Tobar Odhran, Castlejordan


Dean Cogan notes a Bride's Well in the parish of Kilcloon, situated on the side of a circular mound and shel­tered by an aged ash tree. The stream issuing from the well was then called Bride's Stream, and the place was frequented by pilgrims on St. Brigid's Day. It was remarkable that "almost all the females of the parish" then were called Brigid or Bride in honour of the patron saint.

In describing the parish of Castlejordan Dean Cogan writes: "The churchyard of Kilkeran was pulled down; an aged ash-tree spreads its branches over the altar site. There was a holy well convenient, called Tobar-Odran."

St. Odhran

The origins of the names of Toberorum in Navan and Tobar Odhran in the parish of Castlejordan are found in the name of Saint Odhran; a translation of the brief account of his life in An Leabhar Aifrinn reads:

'Saint Odhran was born in Ireland about the year 520 A.D. He went as a monk to Iona and was a most zealous preacher of the Gospel. He died in Iona and was buried there. The fame of his holiness lived after him, and when the Danes of Waterford became Chris­tian, and their city became a diocese, they chose Odhran as their patron. The saint is affectionately remem­bered in Western Scotland, and I remember being told, on a visit to Iona last year, that there is a legend that Odhran, for grief at the death of Colmcille, dug his grave and died."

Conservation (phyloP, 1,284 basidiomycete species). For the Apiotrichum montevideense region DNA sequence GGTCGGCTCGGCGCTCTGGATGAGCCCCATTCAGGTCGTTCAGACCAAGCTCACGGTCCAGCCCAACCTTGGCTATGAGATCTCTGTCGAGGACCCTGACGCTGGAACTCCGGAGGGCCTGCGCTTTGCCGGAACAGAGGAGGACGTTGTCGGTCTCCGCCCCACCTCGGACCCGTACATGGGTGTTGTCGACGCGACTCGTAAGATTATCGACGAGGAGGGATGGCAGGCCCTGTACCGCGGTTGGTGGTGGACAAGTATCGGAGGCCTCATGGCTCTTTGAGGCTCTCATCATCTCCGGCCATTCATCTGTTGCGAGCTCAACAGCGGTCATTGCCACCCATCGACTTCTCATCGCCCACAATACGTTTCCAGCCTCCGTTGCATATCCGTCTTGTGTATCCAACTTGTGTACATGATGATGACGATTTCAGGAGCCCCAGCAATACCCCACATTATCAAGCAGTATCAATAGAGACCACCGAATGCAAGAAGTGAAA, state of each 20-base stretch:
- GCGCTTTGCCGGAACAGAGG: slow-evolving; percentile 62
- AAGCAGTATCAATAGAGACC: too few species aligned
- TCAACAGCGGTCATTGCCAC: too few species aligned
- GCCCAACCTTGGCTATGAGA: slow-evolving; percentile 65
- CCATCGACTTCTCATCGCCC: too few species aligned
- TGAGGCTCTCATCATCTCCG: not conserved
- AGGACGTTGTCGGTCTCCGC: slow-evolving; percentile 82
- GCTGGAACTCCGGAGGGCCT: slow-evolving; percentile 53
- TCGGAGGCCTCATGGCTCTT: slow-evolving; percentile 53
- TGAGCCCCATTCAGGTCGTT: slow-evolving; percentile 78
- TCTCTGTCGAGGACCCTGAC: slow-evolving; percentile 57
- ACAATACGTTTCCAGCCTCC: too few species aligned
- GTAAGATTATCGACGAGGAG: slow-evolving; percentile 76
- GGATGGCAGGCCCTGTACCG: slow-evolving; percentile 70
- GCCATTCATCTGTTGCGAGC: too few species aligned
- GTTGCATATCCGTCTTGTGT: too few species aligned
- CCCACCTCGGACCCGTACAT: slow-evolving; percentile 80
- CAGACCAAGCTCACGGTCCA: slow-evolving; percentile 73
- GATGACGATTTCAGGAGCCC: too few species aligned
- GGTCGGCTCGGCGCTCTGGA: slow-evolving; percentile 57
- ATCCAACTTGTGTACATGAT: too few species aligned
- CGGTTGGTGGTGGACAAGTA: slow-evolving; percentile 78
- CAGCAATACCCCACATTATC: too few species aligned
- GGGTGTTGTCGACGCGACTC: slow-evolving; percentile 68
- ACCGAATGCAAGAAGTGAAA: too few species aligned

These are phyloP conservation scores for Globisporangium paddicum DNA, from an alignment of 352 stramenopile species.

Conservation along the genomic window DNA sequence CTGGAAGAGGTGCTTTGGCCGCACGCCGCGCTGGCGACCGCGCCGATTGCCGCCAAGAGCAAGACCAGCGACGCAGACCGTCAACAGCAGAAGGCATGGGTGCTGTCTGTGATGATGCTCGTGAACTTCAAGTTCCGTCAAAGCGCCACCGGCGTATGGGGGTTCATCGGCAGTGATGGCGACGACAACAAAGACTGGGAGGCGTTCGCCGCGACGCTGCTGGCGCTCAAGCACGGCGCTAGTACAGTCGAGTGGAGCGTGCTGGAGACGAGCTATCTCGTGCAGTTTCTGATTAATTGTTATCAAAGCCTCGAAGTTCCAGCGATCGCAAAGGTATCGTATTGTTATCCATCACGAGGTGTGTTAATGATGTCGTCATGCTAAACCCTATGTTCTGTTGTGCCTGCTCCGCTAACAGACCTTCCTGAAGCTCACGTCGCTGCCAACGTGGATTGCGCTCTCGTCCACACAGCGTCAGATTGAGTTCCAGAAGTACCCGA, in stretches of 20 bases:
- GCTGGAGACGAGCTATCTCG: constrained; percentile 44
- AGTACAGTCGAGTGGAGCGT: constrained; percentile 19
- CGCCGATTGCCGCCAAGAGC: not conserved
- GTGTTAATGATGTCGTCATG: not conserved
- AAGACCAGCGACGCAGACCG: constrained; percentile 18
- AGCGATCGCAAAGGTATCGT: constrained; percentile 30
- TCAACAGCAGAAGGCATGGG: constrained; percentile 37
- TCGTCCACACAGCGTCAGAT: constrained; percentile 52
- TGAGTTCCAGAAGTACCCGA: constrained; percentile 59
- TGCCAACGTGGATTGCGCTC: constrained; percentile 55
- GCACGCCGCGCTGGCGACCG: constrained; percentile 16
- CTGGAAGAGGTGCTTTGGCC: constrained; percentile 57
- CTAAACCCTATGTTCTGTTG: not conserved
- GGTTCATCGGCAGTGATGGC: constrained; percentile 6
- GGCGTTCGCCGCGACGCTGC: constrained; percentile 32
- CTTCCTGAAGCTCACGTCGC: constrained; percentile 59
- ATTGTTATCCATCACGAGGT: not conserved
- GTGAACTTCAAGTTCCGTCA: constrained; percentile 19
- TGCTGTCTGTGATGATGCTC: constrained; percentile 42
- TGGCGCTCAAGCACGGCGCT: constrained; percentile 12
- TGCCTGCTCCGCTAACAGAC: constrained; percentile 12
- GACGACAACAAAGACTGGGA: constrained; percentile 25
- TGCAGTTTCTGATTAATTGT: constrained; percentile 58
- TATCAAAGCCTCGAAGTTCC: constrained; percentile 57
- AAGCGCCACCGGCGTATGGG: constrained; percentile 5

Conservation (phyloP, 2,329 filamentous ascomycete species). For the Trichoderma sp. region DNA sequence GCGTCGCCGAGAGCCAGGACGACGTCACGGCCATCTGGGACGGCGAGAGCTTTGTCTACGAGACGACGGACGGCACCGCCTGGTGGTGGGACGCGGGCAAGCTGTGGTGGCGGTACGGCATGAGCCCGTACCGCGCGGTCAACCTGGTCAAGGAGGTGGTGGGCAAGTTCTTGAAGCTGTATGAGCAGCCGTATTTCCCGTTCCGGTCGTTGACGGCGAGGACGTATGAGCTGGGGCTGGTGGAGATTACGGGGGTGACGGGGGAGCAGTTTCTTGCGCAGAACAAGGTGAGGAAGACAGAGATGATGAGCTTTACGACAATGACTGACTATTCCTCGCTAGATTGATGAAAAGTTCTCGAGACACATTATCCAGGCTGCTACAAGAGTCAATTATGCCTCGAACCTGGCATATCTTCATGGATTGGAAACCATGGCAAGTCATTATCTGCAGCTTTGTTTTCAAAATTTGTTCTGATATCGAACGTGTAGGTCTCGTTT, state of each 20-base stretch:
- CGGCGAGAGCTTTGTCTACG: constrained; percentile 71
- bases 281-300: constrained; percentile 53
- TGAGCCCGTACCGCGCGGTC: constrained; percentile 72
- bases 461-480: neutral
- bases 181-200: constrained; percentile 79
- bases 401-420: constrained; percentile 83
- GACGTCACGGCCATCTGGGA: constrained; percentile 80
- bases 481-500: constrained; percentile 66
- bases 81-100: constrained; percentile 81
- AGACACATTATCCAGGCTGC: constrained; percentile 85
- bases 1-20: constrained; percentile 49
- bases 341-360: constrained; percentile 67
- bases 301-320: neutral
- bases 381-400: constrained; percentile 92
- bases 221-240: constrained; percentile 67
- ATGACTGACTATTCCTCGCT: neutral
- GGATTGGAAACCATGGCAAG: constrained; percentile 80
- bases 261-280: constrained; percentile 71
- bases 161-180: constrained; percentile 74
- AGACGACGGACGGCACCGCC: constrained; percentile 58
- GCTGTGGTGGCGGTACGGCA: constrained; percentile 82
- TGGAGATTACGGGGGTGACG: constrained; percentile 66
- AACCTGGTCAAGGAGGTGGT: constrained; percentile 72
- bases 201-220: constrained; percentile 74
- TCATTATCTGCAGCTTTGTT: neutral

This is a likely explanation because Castlejordan was a very early Norman settlement which was granted to John de Courcey, a close friend of Henry II, when that king first claimed lord­ship of Ireland in 1171.

His ancestors claimed to be descended from Charlemange, but Norman contacts might have made him familiar with the adopted Norse saints. One of these de Courceys went on The Crusades, and from his successful exploits around the river Jordan he was named de Jordan, and his castle gave the district its present name of Castlejordan. Dean Cogan notes another Tobar Odhran within a mile of the village of Moyvore.

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